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Statement on industrial action by junior doctors in early 2016

Published: 08 Jan 2016 in Society news

Given the crucial work undertaken by junior doctors in the NHS, the British Pharmacological Society is disappointed that the Department of Health, NHS Employers and BMA leadership have been unable to agree terms and conditions of employment for doctors in training. The Society supports the view of junior doctors in England that they have no option other than to take industrial action in January and February 2016.
The British Pharmacological Society provides education, training and assessment opportunities for junior doctors working around the clock to provide general medical and specialist care in NHS hospitals. The Society recognises the role junior doctors play in contributing to medical research and teaching, maintaining the UK skills base, its valued national healthcare model, and its international reputation for medical excellence and innovation.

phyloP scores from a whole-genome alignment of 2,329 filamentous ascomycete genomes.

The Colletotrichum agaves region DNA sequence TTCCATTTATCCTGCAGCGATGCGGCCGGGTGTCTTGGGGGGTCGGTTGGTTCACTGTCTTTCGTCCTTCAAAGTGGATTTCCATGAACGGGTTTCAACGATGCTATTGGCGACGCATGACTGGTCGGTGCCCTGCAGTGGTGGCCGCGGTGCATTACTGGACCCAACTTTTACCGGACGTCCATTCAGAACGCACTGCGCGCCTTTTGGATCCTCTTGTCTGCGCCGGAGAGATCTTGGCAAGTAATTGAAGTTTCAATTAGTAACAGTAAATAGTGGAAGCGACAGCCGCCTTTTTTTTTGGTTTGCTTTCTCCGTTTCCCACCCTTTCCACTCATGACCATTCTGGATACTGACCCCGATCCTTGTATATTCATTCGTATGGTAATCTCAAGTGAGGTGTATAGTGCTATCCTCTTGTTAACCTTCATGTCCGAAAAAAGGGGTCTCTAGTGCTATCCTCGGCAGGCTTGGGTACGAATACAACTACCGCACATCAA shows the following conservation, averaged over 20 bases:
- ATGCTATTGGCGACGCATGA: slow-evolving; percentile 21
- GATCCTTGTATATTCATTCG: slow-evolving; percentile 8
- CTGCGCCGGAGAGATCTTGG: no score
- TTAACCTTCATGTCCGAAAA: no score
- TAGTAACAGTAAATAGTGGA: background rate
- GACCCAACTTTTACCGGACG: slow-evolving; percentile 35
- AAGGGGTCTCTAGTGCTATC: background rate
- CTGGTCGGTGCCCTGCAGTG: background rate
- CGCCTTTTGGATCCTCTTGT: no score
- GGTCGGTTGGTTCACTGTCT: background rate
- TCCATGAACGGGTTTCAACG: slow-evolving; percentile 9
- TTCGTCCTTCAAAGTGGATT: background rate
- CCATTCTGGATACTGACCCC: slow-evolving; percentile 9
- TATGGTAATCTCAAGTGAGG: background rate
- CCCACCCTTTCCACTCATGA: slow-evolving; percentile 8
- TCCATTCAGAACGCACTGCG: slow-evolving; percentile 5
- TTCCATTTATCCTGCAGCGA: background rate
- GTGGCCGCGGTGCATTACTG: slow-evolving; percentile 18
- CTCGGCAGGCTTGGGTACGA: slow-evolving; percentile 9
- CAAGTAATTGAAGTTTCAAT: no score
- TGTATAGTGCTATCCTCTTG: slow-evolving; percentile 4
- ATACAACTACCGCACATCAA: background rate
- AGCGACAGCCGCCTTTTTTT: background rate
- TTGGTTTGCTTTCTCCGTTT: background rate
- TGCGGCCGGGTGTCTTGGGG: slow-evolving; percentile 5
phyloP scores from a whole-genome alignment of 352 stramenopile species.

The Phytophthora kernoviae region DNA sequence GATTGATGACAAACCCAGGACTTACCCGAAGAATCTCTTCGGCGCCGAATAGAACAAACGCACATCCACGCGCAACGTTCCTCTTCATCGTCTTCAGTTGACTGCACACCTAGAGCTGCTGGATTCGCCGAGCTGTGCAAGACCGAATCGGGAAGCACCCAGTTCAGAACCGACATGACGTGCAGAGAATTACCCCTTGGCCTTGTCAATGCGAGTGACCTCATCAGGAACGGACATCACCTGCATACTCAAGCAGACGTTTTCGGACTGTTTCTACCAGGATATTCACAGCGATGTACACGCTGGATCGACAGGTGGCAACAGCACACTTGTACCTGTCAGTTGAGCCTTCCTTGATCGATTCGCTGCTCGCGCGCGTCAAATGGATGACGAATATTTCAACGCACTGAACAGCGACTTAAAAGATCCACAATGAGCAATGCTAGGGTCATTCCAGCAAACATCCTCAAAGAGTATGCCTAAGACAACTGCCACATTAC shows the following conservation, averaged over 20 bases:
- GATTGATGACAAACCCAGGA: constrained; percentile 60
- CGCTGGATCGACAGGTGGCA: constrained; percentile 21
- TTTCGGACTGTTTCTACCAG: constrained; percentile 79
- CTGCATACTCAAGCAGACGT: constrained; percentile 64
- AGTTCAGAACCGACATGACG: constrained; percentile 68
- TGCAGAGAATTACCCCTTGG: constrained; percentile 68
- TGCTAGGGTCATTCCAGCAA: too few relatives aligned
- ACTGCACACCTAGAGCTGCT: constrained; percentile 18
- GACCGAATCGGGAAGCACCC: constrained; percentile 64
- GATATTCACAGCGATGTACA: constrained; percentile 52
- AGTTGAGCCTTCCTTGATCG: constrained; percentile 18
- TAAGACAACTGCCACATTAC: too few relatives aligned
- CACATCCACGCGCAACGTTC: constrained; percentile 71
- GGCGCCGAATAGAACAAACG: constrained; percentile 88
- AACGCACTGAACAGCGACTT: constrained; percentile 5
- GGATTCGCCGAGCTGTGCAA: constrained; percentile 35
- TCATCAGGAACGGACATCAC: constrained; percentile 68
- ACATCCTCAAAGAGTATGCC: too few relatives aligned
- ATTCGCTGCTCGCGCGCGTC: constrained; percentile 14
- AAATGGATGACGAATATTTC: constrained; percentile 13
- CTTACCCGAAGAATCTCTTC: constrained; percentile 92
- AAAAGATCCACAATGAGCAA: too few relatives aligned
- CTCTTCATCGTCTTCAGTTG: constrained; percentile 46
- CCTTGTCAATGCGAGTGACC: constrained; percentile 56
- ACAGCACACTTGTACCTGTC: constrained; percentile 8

The British Pharmacological Society has previously welcomed reports of progress in negotiations in December 2015, following which plans for industrial action were suspended. At the time, we emphasised that the NHS faces significant strategic challenges in the 21st century: high-quality patient care and research into medicines development are critically important. Perhaps most important of all is the retention in the NHS of our skilled junior doctors and future clinical scientists on whom the UK depends to deliver its healthcare, teaching and innovative research.
The British Pharmacological Society still firmly believes that retaining a world-class workforce is central to the UK’s capacity in meeting those challenges and is concerned that the ability to practice safely, to participate in student teaching and to conduct effective research, may be significantly eroded by the proposal currently offered to junior doctors. The retention of junior doctors with clinical pharmacology expertise is of particular importance in ensuring the UK stays at the forefront of drug discovery and development.
We now sincerely hope that dialogue is able to continue in order that terms and conditions of employment, and the spirit in which negotiations are conducted, reflect the essential contributions of junior doctors.
Professor David Webb, President
Professor Steve Hill, President–Elect
Professor Sir Munir Pirmohamed, Vice President – Clinical
Dr Patricia McGettigan, Co-Vice President – Clinical